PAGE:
My scrapbook of Italian postcards ranks high on my list of conversation pieces.
“I’ve always wanted to see Venice,” says my neighbor Bill.
“Oh, the Bridge of Sighs,” says his wife Pauline. “I saw it in a movie once.”
Venice. Florence. Pisa. Rome. Four postcards to a page. A scrapbook of colorful wish-you-were-here attractions: churches, the grandeur of St. Peter’s Basilica, paintings by Renaissance masters like Giotto, Titian, Fra Lippi, famous statues by Michelangelo, and the Trevi Fountain, All there in my scrapbook.
I admit my collection is eye-catching, a memorabilia of my vacations spent in Italy from 1965 to 1995. But there is a second scrapbook I love more, one I do not usually share with others. It boasts no postcards to woo the eye of the italophiles who visit my home.
When Italy comes nostalgically to my mind, it is this scrapbook of photos I take down from my bookshelf and sit comfortably turning the pages.
If you look at these photos, you would see an Italian mountain looming in the background, a close-up of the Arno River Bridge, tables and chairs in the shade of an outside caffè in Savona, a parked school bus on a cobblestone street in Asissi. But the photos tell stories of the Italians captured in them.
As a tourist visiting Italy, I carry my travel guide of what to see or where to go, checking off each site after I see it and snapping a photo or purchasing a postcard for my scrapbook I show my friends. But I also make a point to wander down side streets far from the path tourists over-trod and lose myself where the true heart of Italy beats.
In one photo, set in a courtyard in Torino, old Signora Mafalda, surrounded by perhaps forty or more cats, stoops over and empties a large deep dish of red-sauced spaghetti on the ground.
“Why should these poverini, these poor creatures, go hungry? Is it their fault there is no work in Torino?”
In a short while the pasta is completely gone and so is Signora Mafalda, hobbling away with her empty dish.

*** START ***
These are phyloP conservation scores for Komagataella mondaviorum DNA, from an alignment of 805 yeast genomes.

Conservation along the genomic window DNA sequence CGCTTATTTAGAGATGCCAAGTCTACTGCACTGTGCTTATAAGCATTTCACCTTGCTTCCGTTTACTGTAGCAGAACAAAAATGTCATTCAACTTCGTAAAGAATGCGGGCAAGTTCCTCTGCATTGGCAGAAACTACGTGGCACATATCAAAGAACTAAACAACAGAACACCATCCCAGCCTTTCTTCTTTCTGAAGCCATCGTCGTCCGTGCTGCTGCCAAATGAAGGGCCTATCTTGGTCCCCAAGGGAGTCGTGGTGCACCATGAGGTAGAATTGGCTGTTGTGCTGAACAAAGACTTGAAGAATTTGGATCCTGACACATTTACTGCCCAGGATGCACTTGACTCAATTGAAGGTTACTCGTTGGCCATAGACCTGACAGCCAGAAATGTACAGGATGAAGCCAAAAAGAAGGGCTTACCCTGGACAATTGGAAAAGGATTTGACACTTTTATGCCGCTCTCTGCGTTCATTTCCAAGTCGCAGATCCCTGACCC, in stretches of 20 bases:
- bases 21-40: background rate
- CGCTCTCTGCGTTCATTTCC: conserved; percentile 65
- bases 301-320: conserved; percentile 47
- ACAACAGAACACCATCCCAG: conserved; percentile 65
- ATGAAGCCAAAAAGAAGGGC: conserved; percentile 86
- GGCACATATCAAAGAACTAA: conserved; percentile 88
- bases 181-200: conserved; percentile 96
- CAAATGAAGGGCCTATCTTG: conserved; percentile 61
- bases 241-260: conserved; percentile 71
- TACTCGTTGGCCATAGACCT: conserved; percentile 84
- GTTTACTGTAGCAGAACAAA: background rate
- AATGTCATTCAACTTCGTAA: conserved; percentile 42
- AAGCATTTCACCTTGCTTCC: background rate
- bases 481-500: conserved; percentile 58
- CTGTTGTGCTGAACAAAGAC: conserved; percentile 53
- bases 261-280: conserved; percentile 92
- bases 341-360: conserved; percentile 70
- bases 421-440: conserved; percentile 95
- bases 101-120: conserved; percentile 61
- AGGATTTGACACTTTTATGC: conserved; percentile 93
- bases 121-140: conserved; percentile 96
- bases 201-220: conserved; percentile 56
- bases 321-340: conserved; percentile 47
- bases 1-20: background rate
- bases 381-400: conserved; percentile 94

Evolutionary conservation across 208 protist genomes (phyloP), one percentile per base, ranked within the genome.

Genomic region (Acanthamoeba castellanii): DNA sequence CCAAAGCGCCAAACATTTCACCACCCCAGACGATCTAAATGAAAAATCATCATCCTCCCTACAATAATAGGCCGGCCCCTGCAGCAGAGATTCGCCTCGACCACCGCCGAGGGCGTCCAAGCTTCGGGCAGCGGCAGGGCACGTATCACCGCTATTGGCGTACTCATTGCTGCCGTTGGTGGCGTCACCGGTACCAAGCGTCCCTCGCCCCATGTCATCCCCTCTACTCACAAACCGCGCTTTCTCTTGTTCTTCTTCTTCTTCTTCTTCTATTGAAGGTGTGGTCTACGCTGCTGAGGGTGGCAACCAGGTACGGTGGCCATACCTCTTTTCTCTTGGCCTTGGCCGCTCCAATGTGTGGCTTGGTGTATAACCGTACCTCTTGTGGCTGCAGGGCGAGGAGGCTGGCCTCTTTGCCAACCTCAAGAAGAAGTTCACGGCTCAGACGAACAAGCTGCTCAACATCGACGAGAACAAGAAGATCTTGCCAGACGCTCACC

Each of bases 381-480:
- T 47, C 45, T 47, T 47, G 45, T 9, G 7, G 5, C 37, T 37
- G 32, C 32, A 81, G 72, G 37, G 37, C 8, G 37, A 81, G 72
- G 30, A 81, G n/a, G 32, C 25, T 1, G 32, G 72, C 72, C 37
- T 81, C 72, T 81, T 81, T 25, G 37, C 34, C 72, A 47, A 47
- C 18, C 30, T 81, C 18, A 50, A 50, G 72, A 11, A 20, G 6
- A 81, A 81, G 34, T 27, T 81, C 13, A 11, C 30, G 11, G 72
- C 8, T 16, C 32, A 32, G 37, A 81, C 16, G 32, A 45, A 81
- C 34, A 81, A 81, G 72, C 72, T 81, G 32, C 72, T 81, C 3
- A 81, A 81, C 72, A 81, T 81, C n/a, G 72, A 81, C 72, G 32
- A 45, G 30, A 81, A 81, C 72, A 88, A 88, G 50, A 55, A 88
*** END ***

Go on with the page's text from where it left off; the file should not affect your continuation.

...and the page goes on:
On the Arno River Bridge a young woman makes an effort to smile for my camera, then rests her head on the railing and cries.
“Can I do something?” I ask in my faltering Italian. “Are you all right?”
“Signor,” she says, “Arnaldo left me for a street walker from Sardinia.”
I try to console her. “There are plenty of fish in the sea,” but the American idiom swims over her head. She corrects me. “In the river. The Arno, not the Sea,” then she stares down into the waters below. “Don’t worry yourself, Signor. No man is worth jumping in the river for!”
I look at the next scrapbook photo, then the next.
An April afternoon in the Piazza Cavour in Rome. Arm in arm men walk and converse, waving a free arm, decrying the foibles of the day. Women arm in arm as well. Laughing children chase a little brown dog. Padre Umberto plays cards with his assistant priests at an outside table. Salvo, owner of Il Bar Salvo, calls to the townsfolk strolling in the piazza, “Vinite, amici! Prendiamo qualche cosa di bere!” then adds, “Gratis!” Come, friends. Have something to drink. Free.
So many stories in that second scrapbook, not of stones or canvases, not of fine Italian cuisine or towers that lean or a city rising out or sinking into the waters. To me Italy lives and breathes in its people.
Returning the scrapbook to its high shelf, I see in my memory Signora Mafalda in the courtyard again. Cats surround her as she stoops as though she were a saint come to rescue them once more from hunger.
She lifts her head as I snap her picture and says, “Would the good Lord expect any less from me?”
Salvatore Buttaci is an obsessive-compulsive writer who plies his craft many hours a day.
His poems, stories, articles, and letters have appeared widely in publications that include New York Times, U. S. A. Today, The Writer, Writer’s Digest, Cats Magazine, The National Enquirer, Christian Science Monitor, Thinking Ten, Pen 10, and Six Sentences. He was the recipient of the $500 Cyber-wit Poetry Award in 2007.
His new collection of flash fiction, 200 Shorts, is the new follow-up to his collection of 164 short-fiction stories, Flashing My Shorts. Both published by All Things That Matter Press are available at Amazon.com in book and Kindle editions.
Visit him at http://salvatorebuttaci.wordpress.com
Buttaci lives in West Virginia with Sharon, the love of his life.